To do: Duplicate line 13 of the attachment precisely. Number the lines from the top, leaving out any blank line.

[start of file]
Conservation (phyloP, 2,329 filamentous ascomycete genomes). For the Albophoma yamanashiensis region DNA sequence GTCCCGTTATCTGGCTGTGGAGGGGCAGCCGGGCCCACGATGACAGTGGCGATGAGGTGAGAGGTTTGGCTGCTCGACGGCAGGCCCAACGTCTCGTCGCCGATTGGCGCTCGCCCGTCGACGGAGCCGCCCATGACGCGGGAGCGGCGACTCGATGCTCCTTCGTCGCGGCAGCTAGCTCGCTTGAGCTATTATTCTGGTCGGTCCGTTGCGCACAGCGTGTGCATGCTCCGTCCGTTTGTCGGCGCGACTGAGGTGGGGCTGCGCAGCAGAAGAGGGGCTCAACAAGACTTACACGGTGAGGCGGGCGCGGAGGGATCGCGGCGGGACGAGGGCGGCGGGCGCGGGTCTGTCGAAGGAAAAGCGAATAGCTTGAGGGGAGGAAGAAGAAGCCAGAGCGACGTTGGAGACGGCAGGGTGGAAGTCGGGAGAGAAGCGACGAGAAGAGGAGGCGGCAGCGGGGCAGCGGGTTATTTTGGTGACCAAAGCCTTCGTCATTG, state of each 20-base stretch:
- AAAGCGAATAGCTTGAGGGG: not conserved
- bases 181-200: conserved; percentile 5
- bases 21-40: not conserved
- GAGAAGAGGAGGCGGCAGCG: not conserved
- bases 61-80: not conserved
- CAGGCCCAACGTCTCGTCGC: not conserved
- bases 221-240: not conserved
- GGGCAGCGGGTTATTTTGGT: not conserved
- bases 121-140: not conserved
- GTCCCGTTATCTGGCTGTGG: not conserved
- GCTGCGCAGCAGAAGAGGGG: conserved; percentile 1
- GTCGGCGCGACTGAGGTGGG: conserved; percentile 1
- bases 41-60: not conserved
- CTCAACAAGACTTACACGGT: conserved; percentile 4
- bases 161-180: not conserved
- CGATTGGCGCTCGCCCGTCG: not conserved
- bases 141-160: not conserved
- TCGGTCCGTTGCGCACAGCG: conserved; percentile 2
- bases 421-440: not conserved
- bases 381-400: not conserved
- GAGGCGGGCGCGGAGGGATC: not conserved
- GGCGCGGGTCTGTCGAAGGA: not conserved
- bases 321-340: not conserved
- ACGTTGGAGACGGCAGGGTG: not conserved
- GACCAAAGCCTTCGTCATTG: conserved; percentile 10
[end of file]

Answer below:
- GTCGGCGCGACTGAGGTGGG: conserved; percentile 1